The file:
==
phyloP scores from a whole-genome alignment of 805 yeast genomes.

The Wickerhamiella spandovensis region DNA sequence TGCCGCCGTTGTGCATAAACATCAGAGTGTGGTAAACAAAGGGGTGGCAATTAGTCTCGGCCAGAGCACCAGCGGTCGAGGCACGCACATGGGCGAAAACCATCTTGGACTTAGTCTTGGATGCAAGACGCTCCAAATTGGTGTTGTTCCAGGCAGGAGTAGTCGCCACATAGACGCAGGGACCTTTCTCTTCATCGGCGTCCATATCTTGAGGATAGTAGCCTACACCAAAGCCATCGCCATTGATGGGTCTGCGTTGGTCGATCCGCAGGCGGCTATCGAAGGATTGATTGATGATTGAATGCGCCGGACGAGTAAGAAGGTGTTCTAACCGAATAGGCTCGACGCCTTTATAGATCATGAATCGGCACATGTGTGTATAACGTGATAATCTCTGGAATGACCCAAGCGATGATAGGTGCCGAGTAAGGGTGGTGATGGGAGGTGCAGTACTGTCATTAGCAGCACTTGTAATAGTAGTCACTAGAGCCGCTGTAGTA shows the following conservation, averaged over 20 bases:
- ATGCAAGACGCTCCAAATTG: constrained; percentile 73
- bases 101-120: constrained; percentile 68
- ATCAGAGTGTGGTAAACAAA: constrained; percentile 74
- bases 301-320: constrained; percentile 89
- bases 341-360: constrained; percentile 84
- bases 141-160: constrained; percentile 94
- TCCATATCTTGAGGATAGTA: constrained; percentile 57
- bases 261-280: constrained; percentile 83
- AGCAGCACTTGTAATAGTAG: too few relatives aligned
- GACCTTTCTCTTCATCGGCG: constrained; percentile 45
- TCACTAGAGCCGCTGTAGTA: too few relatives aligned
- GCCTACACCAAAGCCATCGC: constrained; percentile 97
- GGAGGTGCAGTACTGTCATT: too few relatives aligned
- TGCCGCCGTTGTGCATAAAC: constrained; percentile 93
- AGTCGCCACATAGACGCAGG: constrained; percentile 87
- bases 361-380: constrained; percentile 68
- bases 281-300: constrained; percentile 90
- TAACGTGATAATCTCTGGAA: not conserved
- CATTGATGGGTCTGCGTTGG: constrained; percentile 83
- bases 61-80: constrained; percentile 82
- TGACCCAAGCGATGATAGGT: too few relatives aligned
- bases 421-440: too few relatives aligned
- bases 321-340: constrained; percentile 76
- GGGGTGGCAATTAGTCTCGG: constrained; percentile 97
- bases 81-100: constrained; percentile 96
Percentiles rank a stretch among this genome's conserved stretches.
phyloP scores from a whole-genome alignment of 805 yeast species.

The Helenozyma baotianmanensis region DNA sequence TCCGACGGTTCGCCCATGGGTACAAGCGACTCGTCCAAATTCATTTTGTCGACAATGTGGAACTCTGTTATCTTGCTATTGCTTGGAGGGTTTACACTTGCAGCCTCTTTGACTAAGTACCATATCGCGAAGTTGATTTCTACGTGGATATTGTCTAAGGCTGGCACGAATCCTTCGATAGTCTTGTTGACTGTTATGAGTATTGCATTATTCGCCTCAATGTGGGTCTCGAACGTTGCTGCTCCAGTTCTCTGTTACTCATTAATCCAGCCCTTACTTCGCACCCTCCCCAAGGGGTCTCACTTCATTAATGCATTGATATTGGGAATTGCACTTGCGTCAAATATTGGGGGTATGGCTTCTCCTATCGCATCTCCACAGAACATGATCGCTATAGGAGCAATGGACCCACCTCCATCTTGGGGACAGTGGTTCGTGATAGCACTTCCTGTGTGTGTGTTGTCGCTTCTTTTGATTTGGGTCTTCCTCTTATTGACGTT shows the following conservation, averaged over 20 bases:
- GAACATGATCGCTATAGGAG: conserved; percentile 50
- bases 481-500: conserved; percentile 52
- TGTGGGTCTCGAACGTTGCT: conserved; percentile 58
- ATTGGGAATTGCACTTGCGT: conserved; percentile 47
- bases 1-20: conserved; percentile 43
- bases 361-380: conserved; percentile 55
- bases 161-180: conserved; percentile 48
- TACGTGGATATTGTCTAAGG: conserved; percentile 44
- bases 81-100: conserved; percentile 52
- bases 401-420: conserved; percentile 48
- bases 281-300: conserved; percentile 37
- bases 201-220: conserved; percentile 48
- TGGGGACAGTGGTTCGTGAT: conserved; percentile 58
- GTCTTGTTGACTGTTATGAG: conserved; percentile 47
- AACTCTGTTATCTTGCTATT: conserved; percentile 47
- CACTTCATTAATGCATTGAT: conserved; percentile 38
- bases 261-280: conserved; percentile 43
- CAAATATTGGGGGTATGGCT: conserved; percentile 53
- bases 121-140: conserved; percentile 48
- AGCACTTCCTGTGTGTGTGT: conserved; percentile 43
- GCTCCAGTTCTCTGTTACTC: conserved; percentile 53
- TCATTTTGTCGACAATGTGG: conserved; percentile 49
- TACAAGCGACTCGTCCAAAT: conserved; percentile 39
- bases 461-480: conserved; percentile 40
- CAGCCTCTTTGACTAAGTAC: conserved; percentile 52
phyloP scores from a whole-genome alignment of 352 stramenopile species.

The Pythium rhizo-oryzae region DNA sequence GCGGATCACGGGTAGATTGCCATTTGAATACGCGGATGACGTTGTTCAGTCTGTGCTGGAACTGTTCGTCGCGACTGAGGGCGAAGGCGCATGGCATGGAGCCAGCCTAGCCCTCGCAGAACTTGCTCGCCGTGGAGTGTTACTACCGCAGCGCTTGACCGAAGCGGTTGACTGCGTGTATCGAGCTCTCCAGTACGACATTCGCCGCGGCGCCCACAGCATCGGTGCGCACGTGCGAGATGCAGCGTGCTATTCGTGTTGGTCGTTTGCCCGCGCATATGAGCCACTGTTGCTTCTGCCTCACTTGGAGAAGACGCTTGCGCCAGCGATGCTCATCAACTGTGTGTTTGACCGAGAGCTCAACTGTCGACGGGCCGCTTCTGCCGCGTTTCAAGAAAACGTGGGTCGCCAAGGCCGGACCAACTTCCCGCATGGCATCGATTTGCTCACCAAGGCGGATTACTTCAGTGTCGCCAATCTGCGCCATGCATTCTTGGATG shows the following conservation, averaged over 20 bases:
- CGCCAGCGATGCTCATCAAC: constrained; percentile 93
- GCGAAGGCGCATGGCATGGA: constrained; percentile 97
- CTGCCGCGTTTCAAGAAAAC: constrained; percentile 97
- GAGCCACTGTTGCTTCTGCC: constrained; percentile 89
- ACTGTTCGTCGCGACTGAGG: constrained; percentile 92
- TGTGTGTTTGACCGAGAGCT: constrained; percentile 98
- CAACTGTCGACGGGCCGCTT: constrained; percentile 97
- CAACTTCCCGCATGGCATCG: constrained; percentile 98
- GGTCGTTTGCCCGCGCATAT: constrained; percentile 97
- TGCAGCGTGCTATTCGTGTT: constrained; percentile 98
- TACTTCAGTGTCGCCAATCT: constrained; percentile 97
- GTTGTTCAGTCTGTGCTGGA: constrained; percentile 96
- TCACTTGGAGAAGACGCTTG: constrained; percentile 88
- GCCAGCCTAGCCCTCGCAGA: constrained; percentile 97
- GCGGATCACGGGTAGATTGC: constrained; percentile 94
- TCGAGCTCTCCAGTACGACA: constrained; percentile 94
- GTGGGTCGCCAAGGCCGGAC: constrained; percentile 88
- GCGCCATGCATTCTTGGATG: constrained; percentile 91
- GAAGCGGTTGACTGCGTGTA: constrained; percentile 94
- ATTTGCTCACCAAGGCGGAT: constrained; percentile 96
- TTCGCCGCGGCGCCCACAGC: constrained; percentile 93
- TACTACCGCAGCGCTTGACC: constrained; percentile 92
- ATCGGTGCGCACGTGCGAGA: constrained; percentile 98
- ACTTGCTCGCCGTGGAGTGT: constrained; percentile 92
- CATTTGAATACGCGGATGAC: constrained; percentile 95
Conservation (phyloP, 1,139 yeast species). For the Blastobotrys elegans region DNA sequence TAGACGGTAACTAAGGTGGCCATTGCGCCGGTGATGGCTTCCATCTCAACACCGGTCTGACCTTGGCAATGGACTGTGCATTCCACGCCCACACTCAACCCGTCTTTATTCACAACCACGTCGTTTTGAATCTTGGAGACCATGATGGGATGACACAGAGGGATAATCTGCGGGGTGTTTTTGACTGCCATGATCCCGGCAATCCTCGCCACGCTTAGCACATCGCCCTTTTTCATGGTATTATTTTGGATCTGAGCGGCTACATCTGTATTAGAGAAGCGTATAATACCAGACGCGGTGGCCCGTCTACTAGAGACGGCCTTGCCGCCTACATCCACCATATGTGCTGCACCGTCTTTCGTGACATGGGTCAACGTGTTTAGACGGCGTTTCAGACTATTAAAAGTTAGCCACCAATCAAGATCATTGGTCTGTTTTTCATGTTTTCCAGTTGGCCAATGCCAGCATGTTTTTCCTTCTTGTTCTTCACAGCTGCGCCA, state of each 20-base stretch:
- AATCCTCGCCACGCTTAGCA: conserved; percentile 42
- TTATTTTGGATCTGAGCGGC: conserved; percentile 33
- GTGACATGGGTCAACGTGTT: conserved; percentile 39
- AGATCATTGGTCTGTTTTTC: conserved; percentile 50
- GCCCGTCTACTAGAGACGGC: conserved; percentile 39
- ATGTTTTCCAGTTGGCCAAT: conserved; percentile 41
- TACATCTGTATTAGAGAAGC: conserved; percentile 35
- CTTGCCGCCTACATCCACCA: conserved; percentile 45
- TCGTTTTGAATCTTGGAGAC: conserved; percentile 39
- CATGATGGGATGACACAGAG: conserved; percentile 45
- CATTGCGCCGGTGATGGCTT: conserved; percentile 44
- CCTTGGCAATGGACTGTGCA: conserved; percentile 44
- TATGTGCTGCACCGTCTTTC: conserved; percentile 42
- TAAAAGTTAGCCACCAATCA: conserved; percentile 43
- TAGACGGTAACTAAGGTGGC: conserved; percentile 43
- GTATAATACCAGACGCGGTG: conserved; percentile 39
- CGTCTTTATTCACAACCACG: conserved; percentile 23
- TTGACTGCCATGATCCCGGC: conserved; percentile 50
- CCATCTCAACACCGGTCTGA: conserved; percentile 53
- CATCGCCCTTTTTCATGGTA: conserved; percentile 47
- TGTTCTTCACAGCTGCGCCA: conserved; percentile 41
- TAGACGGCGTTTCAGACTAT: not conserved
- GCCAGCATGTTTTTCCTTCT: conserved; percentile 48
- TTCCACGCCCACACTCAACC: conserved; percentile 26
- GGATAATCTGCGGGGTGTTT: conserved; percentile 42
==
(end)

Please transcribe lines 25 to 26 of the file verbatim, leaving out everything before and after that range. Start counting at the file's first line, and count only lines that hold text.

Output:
- bases 321-340: constrained; percentile 76
- GGGGTGGCAATTAGTCTCGG: constrained; percentile 97